Box of Delights
While brainstorming things to put in this book, someone suggested a little box might be just the thing for a small project, not too much of a time commitment, good for practicing a number of techniques. I thought this was a good idea, but I think I may have strayed too far from the original concept. Still, I think it can be said that this box is unique in construction — searches online for knitted boxes invariably turned up boxes with no lids, or lids knitted separately. This box not only has a lid, but a seamless construction, shaping and an integrated hinge thanks to the lock stitches used.
For practicing techniques, this is an ideal small piece — it has cast-on, bind-off, increases, decreases, color-changing and lock knits and purls. However, it’s also designed to be sturdy and stand up on its own — so the fabric is tough and unyielding, for the most part. This is not something you want to hear about most knitting projects, but for a box it’s not a bad thing. The bad thing is that the way I make the fabric tough is by knitting it in bulky yarn on size 4 needles. The first couple of revisions broke at least one DPN, and required plenty of resting due to stress on my hands. All this because I don’t like to felt my double-knitting — I like the stitch definition. You may want to experiment with larger needles and felting — I’d love to see how it turns out.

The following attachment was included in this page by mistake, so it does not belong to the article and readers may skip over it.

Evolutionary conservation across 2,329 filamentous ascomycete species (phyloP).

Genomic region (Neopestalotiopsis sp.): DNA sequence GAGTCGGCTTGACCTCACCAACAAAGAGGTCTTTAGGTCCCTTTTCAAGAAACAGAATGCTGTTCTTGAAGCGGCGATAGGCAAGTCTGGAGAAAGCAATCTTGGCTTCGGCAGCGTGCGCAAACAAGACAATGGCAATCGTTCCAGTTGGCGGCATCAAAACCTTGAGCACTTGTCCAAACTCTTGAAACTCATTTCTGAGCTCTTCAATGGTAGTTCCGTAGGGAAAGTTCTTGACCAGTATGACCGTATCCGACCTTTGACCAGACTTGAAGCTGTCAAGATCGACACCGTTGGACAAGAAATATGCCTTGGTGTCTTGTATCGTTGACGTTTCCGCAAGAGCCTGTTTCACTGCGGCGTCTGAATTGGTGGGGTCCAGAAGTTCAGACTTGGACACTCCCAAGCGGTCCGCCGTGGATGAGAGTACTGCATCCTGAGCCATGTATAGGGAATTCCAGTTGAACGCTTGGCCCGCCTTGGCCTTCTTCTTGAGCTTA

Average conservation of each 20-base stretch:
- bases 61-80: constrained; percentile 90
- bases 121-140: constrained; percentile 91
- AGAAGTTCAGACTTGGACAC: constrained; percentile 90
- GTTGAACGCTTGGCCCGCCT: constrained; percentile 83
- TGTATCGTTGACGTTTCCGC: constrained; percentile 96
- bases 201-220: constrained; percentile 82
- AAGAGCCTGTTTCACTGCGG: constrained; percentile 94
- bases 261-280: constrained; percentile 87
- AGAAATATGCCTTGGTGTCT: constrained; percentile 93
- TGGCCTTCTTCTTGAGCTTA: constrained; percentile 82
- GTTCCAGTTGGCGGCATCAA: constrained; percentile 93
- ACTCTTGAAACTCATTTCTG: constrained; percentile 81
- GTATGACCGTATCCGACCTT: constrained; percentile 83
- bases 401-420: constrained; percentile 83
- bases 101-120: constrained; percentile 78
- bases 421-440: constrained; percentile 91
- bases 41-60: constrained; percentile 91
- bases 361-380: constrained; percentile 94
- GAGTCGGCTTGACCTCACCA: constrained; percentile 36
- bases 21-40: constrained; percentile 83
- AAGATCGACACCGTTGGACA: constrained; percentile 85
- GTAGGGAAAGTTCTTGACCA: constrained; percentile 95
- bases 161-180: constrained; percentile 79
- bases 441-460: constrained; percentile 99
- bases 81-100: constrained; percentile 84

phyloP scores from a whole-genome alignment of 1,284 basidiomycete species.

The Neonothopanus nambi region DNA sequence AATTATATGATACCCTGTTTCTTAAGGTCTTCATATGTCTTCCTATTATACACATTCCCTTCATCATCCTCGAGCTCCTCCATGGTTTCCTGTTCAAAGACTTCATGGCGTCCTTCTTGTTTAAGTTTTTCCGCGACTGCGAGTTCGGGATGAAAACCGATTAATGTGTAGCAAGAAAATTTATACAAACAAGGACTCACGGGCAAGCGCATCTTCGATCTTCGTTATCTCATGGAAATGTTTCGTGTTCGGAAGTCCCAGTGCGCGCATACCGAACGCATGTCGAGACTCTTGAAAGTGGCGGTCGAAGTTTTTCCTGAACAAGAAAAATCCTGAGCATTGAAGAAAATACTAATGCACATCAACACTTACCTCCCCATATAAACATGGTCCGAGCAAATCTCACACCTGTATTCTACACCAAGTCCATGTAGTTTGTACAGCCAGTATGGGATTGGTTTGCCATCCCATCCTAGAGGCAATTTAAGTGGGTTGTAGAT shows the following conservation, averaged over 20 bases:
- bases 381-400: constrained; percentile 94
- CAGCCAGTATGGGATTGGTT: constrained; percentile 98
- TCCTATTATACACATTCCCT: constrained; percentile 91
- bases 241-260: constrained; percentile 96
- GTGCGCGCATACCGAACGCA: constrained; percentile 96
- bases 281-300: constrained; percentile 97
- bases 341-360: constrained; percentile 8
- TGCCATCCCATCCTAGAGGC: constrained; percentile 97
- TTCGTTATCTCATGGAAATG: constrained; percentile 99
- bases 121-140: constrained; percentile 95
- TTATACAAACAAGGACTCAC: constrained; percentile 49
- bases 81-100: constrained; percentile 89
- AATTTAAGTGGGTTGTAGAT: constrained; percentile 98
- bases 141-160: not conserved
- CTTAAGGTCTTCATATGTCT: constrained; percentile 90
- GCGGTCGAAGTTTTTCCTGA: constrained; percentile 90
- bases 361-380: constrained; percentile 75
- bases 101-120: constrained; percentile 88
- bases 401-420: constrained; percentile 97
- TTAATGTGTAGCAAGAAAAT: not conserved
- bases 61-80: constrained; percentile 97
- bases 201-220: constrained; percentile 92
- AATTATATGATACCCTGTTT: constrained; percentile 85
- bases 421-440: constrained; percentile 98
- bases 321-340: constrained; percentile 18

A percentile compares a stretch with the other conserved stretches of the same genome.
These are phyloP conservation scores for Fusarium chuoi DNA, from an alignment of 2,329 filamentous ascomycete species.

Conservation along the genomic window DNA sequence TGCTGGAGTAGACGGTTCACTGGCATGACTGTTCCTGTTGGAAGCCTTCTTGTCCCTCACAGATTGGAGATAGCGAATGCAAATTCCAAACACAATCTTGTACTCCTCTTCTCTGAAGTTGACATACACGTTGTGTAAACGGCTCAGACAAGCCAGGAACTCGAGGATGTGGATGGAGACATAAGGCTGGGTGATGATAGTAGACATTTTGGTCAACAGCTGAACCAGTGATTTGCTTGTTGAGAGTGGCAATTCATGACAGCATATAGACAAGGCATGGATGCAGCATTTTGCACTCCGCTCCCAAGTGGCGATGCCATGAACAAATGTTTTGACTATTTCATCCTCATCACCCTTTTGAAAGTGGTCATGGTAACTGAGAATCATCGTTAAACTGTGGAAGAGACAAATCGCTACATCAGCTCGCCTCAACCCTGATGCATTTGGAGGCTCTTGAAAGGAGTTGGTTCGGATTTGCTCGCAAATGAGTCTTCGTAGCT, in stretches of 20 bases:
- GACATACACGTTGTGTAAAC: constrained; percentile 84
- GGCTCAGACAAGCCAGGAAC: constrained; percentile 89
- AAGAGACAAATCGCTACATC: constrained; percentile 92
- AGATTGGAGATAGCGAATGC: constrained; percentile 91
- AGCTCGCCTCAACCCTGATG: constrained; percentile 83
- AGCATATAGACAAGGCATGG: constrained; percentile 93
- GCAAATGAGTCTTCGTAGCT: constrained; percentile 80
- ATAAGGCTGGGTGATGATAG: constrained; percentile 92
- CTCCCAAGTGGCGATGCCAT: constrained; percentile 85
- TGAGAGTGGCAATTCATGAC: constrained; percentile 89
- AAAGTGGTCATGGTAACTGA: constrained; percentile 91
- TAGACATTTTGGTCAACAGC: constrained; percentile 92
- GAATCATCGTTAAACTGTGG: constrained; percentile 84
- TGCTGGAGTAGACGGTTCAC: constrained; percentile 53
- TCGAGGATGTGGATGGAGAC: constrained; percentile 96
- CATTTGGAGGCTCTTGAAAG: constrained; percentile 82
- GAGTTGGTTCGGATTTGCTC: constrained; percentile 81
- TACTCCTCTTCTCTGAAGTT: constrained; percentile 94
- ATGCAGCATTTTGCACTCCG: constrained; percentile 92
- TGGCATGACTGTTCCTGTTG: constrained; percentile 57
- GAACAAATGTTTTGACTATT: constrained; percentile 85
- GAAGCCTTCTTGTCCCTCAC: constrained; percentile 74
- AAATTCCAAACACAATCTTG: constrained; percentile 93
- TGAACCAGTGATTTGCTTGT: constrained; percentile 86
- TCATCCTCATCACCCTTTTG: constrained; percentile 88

Regarding the name, yes, this is named after the John Masefield book and my favorite bizarre BBC Christmas minise- ries from childhood.